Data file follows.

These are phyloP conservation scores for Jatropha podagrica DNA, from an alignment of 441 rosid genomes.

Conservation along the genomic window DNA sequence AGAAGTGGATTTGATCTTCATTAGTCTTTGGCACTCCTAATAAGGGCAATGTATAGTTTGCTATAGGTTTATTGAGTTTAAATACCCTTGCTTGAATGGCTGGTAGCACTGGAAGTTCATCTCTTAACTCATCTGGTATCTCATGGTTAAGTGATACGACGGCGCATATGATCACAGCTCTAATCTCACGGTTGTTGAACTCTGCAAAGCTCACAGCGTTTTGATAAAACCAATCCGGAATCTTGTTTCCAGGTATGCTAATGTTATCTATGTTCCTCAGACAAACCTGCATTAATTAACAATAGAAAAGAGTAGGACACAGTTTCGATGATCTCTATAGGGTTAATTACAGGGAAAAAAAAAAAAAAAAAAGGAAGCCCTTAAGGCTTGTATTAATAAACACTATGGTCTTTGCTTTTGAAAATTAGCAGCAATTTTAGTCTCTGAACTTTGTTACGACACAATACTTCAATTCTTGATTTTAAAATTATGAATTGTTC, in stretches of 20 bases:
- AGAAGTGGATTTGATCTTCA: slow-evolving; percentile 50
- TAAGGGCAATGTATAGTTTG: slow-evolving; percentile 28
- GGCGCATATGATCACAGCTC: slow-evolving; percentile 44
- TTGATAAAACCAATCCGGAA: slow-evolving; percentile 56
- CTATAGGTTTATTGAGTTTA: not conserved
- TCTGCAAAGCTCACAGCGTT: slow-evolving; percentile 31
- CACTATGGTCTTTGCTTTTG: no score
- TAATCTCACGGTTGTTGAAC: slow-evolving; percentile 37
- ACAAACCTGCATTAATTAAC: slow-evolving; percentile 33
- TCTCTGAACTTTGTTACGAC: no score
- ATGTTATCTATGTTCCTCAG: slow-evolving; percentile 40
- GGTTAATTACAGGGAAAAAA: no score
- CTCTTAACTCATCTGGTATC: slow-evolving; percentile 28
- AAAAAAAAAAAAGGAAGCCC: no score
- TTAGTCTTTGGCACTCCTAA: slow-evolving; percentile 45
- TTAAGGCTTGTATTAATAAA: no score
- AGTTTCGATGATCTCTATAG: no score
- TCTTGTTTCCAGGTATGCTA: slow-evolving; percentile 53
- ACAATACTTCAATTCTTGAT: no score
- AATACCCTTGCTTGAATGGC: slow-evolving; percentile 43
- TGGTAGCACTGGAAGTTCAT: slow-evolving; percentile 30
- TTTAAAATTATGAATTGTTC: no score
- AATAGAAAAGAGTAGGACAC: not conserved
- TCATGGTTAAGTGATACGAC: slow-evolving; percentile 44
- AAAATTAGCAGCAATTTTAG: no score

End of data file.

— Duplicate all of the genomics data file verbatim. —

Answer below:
These are phyloP conservation scores for Jatropha podagrica DNA, from an alignment of 441 rosid genomes.

Conservation along the genomic window DNA sequence AGAAGTGGATTTGATCTTCATTAGTCTTTGGCACTCCTAATAAGGGCAATGTATAGTTTGCTATAGGTTTATTGAGTTTAAATACCCTTGCTTGAATGGCTGGTAGCACTGGAAGTTCATCTCTTAACTCATCTGGTATCTCATGGTTAAGTGATACGACGGCGCATATGATCACAGCTCTAATCTCACGGTTGTTGAACTCTGCAAAGCTCACAGCGTTTTGATAAAACCAATCCGGAATCTTGTTTCCAGGTATGCTAATGTTATCTATGTTCCTCAGACAAACCTGCATTAATTAACAATAGAAAAGAGTAGGACACAGTTTCGATGATCTCTATAGGGTTAATTACAGGGAAAAAAAAAAAAAAAAAAGGAAGCCCTTAAGGCTTGTATTAATAAACACTATGGTCTTTGCTTTTGAAAATTAGCAGCAATTTTAGTCTCTGAACTTTGTTACGACACAATACTTCAATTCTTGATTTTAAAATTATGAATTGTTC, in stretches of 20 bases:
- AGAAGTGGATTTGATCTTCA: slow-evolving; percentile 50
- TAAGGGCAATGTATAGTTTG: slow-evolving; percentile 28
- GGCGCATATGATCACAGCTC: slow-evolving; percentile 44
- TTGATAAAACCAATCCGGAA: slow-evolving; percentile 56
- CTATAGGTTTATTGAGTTTA: not conserved
- TCTGCAAAGCTCACAGCGTT: slow-evolving; percentile 31
- CACTATGGTCTTTGCTTTTG: no score
- TAATCTCACGGTTGTTGAAC: slow-evolving; percentile 37
- ACAAACCTGCATTAATTAAC: slow-evolving; percentile 33
- TCTCTGAACTTTGTTACGAC: no score
- ATGTTATCTATGTTCCTCAG: slow-evolving; percentile 40
- GGTTAATTACAGGGAAAAAA: no score
- CTCTTAACTCATCTGGTATC: slow-evolving; percentile 28
- AAAAAAAAAAAAGGAAGCCC: no score
- TTAGTCTTTGGCACTCCTAA: slow-evolving; percentile 45
- TTAAGGCTTGTATTAATAAA: no score
- AGTTTCGATGATCTCTATAG: no score
- TCTTGTTTCCAGGTATGCTA: slow-evolving; percentile 53
- ACAATACTTCAATTCTTGAT: no score
- AATACCCTTGCTTGAATGGC: slow-evolving; percentile 43
- TGGTAGCACTGGAAGTTCAT: slow-evolving; percentile 30
- TTTAAAATTATGAATTGTTC: no score
- AATAGAAAAGAGTAGGACAC: not conserved
- TCATGGTTAAGTGATACGAC: slow-evolving; percentile 44
- AAAATTAGCAGCAATTTTAG: no score